A recently released report by the Stockholm Center for Freedom (SCF) has revealed how the government of Turkish President Recep Tayyip Erdogan has abused the rule of law and jailed innocent people on absurd charges, from possessing a dollar bill and cancelling a cable TV subscription to purchasing the most highly circulated daily and membership in a union.
By the government’s own admission, 50,510 people were arrested and 169,013 have been faced legal action, most in the form of detention. More than 150,000 judges, teachers, doctors, police, academics and other civil servants were summarily fired and branded as terrorists by the government’s decree-laws, otherwise known as Erdogan’s royal decrees, in the last year alone.
“If you look at the purported criminal evidence cited by prosecutors and the courts for jailing tens of thousands of people on terrorism and coup charges, the Erdoğan government can easily label millions of people in Turkey as terrorists and putschists,” Abdullah Bozkurt, SCF president, said.
“The Turkish government is inventing new crimes that have no basis in the penal code and are clearly against the articles of the European Convention on Human Rights, to which Turkey is party,”’ he added.
The witch-hunt persecution has taken a toll on participants and volunteers of civic group the Gülen movement, inspired by US-based Turkish Muslim scholar Fethullah Gülen, who has been an outspoken critic of President Erdoğan over corruption in the government and Erdoğan’s aiding and abetting of armed jihadist groups in Syria. The Kurdish political movement and leftist groups have also received their share of persecution under the Erdoğan regime.
In this study, SCF reviewed tens of thousands of pages of court documents, indictments, depositions and arrest warrants to identify the absurd pretexts used by prosecutors to indict suspects and judges to jail innocent people who are alleged to have been affiliated with the Gülen movement.
The most notable ones that stand out from the rest include the following. The list is certainly not an exhaustive one but tells the tale of the terrible state of the rule of law in Turkey.
Subscription to the Zaman daily: The newspaper sold as many as 1.2 million copies at its peak, especially right after corruption scandals that incriminated Erdoğan, his family members and his business and political associates.
Being a client of Bank Asya: One of three banks in Turkey with the highest liquidity, it was seized by the government on false charges. It had 1.5 million clients.
Union membership: The Aksiyon-İş Union, a confederation of unions representing labor in various sectors, was targeted by the government because of its opposition. It had 22,104 members.
Membership in business association TUSKON: The Turkish Confederation of Businessmen and Industrialists, best known by its acronym TUSKON, was the umbrella organization for 211 businessmen’s associations in Turkey and 150 others in several countries. It had more than 40,000 members.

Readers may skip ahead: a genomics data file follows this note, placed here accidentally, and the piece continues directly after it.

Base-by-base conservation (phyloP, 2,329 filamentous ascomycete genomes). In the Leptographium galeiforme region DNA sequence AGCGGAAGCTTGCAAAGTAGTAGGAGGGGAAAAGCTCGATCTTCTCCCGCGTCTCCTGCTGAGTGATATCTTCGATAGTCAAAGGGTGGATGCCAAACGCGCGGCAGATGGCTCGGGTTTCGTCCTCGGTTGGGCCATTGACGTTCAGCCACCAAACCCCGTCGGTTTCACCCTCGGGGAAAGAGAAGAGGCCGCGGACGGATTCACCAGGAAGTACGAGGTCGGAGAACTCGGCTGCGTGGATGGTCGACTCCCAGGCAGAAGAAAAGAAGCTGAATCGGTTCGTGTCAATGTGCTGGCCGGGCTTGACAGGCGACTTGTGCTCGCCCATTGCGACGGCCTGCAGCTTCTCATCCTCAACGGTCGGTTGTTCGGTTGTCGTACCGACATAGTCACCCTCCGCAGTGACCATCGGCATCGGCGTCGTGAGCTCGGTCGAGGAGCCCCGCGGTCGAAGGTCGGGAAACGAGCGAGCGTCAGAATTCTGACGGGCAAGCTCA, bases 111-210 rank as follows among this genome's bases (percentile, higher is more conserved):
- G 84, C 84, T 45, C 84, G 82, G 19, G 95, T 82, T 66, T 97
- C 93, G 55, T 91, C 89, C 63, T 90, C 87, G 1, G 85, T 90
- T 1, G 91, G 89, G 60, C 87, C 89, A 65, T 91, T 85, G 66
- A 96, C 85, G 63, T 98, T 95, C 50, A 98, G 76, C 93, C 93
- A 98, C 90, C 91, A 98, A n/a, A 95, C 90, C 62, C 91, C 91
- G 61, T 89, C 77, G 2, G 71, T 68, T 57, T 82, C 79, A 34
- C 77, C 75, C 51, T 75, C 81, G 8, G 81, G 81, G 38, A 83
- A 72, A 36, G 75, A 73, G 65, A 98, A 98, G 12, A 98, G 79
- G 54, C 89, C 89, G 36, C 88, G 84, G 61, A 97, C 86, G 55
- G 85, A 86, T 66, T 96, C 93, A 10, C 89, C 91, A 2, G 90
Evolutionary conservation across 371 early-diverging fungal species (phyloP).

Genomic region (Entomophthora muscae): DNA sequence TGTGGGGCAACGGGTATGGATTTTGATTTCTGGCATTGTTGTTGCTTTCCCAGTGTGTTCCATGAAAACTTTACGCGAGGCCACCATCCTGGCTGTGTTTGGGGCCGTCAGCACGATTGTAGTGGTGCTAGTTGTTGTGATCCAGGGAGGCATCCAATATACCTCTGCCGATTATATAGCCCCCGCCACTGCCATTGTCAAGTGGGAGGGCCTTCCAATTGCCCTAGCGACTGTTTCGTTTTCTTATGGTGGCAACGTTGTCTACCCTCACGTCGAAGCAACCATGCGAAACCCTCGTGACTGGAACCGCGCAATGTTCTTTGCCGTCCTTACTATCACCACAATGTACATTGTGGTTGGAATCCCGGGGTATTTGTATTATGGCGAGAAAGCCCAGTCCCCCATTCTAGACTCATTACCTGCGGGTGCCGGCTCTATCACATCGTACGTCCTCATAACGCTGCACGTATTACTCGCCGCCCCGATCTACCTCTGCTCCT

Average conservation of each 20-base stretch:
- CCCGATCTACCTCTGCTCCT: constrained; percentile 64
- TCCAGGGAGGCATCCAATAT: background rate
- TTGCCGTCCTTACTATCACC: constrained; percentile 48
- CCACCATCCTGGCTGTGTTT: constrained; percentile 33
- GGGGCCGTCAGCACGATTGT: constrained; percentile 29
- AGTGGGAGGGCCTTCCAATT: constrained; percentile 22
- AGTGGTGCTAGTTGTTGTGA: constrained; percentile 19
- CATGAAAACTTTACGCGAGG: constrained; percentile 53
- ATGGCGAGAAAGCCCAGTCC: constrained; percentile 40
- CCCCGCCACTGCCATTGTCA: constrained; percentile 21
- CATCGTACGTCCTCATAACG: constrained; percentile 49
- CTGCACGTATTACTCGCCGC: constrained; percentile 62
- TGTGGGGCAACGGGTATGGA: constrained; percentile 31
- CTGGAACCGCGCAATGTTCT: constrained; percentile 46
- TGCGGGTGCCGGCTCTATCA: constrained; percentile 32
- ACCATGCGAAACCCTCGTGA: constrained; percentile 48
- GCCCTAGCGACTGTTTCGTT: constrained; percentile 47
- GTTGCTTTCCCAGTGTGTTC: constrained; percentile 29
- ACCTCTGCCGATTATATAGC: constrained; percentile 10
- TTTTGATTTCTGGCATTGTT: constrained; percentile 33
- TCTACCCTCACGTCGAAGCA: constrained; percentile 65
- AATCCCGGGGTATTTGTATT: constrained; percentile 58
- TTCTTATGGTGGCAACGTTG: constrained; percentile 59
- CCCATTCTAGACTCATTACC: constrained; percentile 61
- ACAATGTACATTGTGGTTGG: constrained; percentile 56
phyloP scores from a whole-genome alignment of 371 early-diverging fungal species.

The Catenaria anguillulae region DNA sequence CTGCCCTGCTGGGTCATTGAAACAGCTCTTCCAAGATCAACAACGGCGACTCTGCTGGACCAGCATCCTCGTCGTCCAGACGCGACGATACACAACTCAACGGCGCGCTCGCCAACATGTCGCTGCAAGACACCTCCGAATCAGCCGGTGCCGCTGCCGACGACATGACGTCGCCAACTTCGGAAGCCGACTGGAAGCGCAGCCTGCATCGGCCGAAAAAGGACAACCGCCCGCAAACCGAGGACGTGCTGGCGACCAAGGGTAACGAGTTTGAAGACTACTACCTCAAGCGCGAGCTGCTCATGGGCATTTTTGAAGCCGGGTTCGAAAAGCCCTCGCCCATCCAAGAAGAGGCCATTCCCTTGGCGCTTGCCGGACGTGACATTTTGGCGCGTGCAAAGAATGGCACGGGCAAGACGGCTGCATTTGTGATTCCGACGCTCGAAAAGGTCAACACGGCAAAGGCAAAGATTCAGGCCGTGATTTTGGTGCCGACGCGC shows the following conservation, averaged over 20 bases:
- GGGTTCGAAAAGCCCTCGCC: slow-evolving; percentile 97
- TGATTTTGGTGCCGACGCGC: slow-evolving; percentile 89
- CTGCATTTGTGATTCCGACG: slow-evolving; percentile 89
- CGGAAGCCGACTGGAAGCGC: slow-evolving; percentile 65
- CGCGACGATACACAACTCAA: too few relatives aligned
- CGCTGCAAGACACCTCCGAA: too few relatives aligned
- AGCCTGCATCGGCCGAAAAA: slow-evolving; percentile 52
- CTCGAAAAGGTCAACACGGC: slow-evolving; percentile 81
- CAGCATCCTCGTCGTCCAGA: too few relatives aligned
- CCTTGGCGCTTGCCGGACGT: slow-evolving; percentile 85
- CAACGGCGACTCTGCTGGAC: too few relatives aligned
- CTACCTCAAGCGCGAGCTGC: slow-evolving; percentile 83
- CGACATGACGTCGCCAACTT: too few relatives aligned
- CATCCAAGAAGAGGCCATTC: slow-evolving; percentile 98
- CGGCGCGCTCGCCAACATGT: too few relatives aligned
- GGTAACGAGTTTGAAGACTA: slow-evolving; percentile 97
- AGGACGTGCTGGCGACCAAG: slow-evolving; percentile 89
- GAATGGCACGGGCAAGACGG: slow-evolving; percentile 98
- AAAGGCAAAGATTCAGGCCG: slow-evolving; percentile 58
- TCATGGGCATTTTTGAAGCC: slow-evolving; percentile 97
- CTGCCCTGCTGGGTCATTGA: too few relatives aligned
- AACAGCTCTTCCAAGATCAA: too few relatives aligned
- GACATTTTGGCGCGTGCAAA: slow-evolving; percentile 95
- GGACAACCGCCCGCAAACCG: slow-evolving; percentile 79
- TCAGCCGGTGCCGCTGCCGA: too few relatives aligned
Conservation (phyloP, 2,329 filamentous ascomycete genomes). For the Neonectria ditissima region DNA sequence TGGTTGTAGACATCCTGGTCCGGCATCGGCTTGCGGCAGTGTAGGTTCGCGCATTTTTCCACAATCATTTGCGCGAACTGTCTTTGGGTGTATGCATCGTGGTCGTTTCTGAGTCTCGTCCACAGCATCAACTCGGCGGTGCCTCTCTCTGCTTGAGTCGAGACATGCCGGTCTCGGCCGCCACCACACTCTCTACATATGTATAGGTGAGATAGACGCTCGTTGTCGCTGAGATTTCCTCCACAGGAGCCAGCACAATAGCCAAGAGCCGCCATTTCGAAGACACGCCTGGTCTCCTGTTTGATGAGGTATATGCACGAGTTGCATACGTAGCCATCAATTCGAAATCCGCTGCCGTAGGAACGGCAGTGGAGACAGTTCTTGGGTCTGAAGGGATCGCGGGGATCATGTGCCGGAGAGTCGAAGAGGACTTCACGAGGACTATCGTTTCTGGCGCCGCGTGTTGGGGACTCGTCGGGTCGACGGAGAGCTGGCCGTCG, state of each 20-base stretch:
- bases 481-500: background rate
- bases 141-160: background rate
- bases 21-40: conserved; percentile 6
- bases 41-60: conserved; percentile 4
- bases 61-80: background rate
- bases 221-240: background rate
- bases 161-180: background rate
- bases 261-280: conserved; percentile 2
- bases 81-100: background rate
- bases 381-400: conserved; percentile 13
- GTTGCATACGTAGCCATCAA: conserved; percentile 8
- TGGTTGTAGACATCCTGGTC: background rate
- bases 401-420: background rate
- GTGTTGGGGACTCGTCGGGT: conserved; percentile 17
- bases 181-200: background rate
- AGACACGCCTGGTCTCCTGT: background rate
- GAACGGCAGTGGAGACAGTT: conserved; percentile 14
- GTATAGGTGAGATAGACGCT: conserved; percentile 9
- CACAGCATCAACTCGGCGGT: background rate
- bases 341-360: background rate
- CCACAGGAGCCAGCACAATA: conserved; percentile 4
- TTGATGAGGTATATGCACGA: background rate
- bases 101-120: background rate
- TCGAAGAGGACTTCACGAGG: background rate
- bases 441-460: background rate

Volunteering for the Kimse Yok Mu charity: A charity organization that was a member of UN Economic and Social Council (ECOSOC) and partner to the UN High Commissioner for Refugees (UNHCR) had been listed as terrorist organization by the government over its links to the Gülen movement. It had over 200,000 volunteers in 2015.
Doctors and medical professionals: Tens of thousands of doctors, medical staff and professional health workers in Turkey and those who were employed by hospitals, health centers and medical schools and members of health professional associations affiliated with the Gülen movement were branded by the government as “terrorists.”
Lawyers associations: Thirty-four lawyers’ societies or associations have been arbitrarily shut down in the last year alone. Their members were treated as suspects. A total of 523 lawyers including the heads of provincial bar associations were arrested and 1,318 lawyers have been prosecuted since 2016.
Possession of books by Fethullah Gülen: Publishing houses that printed and distributed Gülen’s books were shut down, copies were collected and destroyed. Anybody who has a copy of one of the 64 books authored by Gülen is being treated as a suspect in Turkey. Some of Gülen’s books sold as many as 1 million copies.
Cancellation of Digiturk subscriptions: Digiturk, a cable TV platform, unlawfully removed critical TV networks from its lineup under government pressure, and many people cancelled their subscription in protest. Some 168,000 people reportedly cancelled their membership after main opposition political party the CHP joined the protest. Court documents show the cancellation was accepted as membership in a terrorist organization.
Possession of one-dollar bills: Turkish investigators claimed possession of a one dollar bill and the serial number on the note is a mode of secret communication among members of the movement. This far-fetched claim has led many people with a dollar bill to languish in Turkish jails including a US national who works at NASA. The US Federal Reserve reported $11.7 billion in one-dollar bills in all letter series in circulation as of 2016 and plans to issue $2.4 billion in 2017.
ByLock messaging application: Using and/or downloading a smart-phone application called ByLock, which was freely available on Google Play and the AppStore, is considered to be criminal evidence by Turkey. Very little, if any, content has been produced thus far, yet anybody who is alleged to have downloaded it is regarded as a suspect. The app was downloaded a million times and reportedly had 215,000 users.
Being a relative of a suspect: One of the most outrageous illegal practices carried out in Turkey has manifested itself in the form of violation of the principle of individual criminal responsibility. The government started arresting family members and relatives of suspects without any evidence other than blood and marriage links.